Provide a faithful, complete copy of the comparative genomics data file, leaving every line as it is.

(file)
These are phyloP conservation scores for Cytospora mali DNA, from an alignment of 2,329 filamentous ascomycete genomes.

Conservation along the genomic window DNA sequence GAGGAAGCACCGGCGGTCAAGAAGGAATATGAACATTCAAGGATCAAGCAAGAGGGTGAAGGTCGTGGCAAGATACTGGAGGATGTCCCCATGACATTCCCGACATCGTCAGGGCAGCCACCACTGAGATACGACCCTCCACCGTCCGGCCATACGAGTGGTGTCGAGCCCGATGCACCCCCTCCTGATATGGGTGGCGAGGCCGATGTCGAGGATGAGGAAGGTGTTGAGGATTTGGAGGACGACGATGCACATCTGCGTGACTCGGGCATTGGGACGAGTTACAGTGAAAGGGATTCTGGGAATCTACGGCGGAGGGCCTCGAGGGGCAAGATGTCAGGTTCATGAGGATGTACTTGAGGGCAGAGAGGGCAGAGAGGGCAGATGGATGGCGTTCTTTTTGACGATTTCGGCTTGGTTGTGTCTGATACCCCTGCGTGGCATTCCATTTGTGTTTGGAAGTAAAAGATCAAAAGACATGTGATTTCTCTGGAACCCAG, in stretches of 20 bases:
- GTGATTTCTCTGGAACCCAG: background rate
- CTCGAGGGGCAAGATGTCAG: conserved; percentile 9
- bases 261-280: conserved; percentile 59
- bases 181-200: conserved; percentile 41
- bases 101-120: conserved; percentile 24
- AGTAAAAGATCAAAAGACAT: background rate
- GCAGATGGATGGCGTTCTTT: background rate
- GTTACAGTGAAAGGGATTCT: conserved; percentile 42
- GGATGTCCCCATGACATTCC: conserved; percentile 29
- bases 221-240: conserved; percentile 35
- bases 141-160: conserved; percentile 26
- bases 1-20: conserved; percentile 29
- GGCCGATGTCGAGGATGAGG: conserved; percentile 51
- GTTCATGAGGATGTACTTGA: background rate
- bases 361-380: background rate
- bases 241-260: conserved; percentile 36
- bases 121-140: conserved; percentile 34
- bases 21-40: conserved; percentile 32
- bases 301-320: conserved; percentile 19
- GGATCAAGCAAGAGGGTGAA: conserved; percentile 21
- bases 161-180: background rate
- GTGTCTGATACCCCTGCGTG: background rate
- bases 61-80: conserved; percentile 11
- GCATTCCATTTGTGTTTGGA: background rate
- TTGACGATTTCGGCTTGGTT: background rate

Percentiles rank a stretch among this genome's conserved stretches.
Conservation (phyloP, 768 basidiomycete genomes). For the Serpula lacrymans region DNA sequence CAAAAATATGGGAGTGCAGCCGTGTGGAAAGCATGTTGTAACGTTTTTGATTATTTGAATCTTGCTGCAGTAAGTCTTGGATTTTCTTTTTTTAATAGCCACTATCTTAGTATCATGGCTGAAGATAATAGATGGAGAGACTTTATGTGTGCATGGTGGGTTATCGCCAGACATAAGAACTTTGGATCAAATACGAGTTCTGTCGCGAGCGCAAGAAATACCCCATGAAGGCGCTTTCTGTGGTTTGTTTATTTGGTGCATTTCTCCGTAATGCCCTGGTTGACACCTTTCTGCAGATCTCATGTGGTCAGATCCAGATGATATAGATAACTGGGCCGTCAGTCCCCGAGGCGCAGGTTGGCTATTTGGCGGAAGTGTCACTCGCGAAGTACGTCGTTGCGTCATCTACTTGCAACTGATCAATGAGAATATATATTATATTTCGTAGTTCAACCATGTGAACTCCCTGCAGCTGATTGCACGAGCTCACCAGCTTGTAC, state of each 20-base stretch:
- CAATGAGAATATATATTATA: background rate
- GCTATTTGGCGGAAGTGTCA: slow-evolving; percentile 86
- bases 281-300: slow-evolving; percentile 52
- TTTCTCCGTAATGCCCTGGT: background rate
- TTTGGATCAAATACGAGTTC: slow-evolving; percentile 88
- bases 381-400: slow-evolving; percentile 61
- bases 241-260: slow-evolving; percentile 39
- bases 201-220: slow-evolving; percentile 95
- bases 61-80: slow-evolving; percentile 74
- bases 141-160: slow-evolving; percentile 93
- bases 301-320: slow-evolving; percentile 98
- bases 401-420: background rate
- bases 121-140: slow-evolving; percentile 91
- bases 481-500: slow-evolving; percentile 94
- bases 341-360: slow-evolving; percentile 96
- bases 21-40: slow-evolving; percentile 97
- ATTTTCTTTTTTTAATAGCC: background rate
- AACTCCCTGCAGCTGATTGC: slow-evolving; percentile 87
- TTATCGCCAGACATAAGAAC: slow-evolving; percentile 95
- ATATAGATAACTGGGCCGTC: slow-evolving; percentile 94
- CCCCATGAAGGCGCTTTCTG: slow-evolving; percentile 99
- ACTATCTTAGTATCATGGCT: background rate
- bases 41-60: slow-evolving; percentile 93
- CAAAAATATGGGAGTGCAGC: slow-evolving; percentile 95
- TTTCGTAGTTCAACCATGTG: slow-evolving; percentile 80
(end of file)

These are phyloP conservation scores for Cytospora mali DNA, from an alignment of 2,329 filamentous ascomycete genomes.

Conservation along the genomic window DNA sequence GAGGAAGCACCGGCGGTCAAGAAGGAATATGAACATTCAAGGATCAAGCAAGAGGGTGAAGGTCGTGGCAAGATACTGGAGGATGTCCCCATGACATTCCCGACATCGTCAGGGCAGCCACCACTGAGATACGACCCTCCACCGTCCGGCCATACGAGTGGTGTCGAGCCCGATGCACCCCCTCCTGATATGGGTGGCGAGGCCGATGTCGAGGATGAGGAAGGTGTTGAGGATTTGGAGGACGACGATGCACATCTGCGTGACTCGGGCATTGGGACGAGTTACAGTGAAAGGGATTCTGGGAATCTACGGCGGAGGGCCTCGAGGGGCAAGATGTCAGGTTCATGAGGATGTACTTGAGGGCAGAGAGGGCAGAGAGGGCAGATGGATGGCGTTCTTTTTGACGATTTCGGCTTGGTTGTGTCTGATACCCCTGCGTGGCATTCCATTTGTGTTTGGAAGTAAAAGATCAAAAGACATGTGATTTCTCTGGAACCCAG, in stretches of 20 bases:
- GTGATTTCTCTGGAACCCAG: background rate
- CTCGAGGGGCAAGATGTCAG: conserved; percentile 9
- bases 261-280: conserved; percentile 59
- bases 181-200: conserved; percentile 41
- bases 101-120: conserved; percentile 24
- AGTAAAAGATCAAAAGACAT: background rate
- GCAGATGGATGGCGTTCTTT: background rate
- GTTACAGTGAAAGGGATTCT: conserved; percentile 42
- GGATGTCCCCATGACATTCC: conserved; percentile 29
- bases 221-240: conserved; percentile 35
- bases 141-160: conserved; percentile 26
- bases 1-20: conserved; percentile 29
- GGCCGATGTCGAGGATGAGG: conserved; percentile 51
- GTTCATGAGGATGTACTTGA: background rate
- bases 361-380: background rate
- bases 241-260: conserved; percentile 36
- bases 121-140: conserved; percentile 34
- bases 21-40: conserved; percentile 32
- bases 301-320: conserved; percentile 19
- GGATCAAGCAAGAGGGTGAA: conserved; percentile 21
- bases 161-180: background rate
- GTGTCTGATACCCCTGCGTG: background rate
- bases 61-80: conserved; percentile 11
- GCATTCCATTTGTGTTTGGA: background rate
- TTGACGATTTCGGCTTGGTT: background rate

Percentiles rank a stretch among this genome's conserved stretches.
Conservation (phyloP, 768 basidiomycete genomes). For the Serpula lacrymans region DNA sequence CAAAAATATGGGAGTGCAGCCGTGTGGAAAGCATGTTGTAACGTTTTTGATTATTTGAATCTTGCTGCAGTAAGTCTTGGATTTTCTTTTTTTAATAGCCACTATCTTAGTATCATGGCTGAAGATAATAGATGGAGAGACTTTATGTGTGCATGGTGGGTTATCGCCAGACATAAGAACTTTGGATCAAATACGAGTTCTGTCGCGAGCGCAAGAAATACCCCATGAAGGCGCTTTCTGTGGTTTGTTTATTTGGTGCATTTCTCCGTAATGCCCTGGTTGACACCTTTCTGCAGATCTCATGTGGTCAGATCCAGATGATATAGATAACTGGGCCGTCAGTCCCCGAGGCGCAGGTTGGCTATTTGGCGGAAGTGTCACTCGCGAAGTACGTCGTTGCGTCATCTACTTGCAACTGATCAATGAGAATATATATTATATTTCGTAGTTCAACCATGTGAACTCCCTGCAGCTGATTGCACGAGCTCACCAGCTTGTAC, state of each 20-base stretch:
- CAATGAGAATATATATTATA: background rate
- GCTATTTGGCGGAAGTGTCA: slow-evolving; percentile 86
- bases 281-300: slow-evolving; percentile 52
- TTTCTCCGTAATGCCCTGGT: background rate
- TTTGGATCAAATACGAGTTC: slow-evolving; percentile 88
- bases 381-400: slow-evolving; percentile 61
- bases 241-260: slow-evolving; percentile 39
- bases 201-220: slow-evolving; percentile 95
- bases 61-80: slow-evolving; percentile 74
- bases 141-160: slow-evolving; percentile 93
- bases 301-320: slow-evolving; percentile 98
- bases 401-420: background rate
- bases 121-140: slow-evolving; percentile 91
- bases 481-500: slow-evolving; percentile 94
- bases 341-360: slow-evolving; percentile 96
- bases 21-40: slow-evolving; percentile 97
- ATTTTCTTTTTTTAATAGCC: background rate
- AACTCCCTGCAGCTGATTGC: slow-evolving; percentile 87
- TTATCGCCAGACATAAGAAC: slow-evolving; percentile 95
- ATATAGATAACTGGGCCGTC: slow-evolving; percentile 94
- CCCCATGAAGGCGCTTTCTG: slow-evolving; percentile 99
- ACTATCTTAGTATCATGGCT: background rate
- bases 41-60: slow-evolving; percentile 93
- CAAAAATATGGGAGTGCAGC: slow-evolving; percentile 95
- TTTCGTAGTTCAACCATGTG: slow-evolving; percentile 80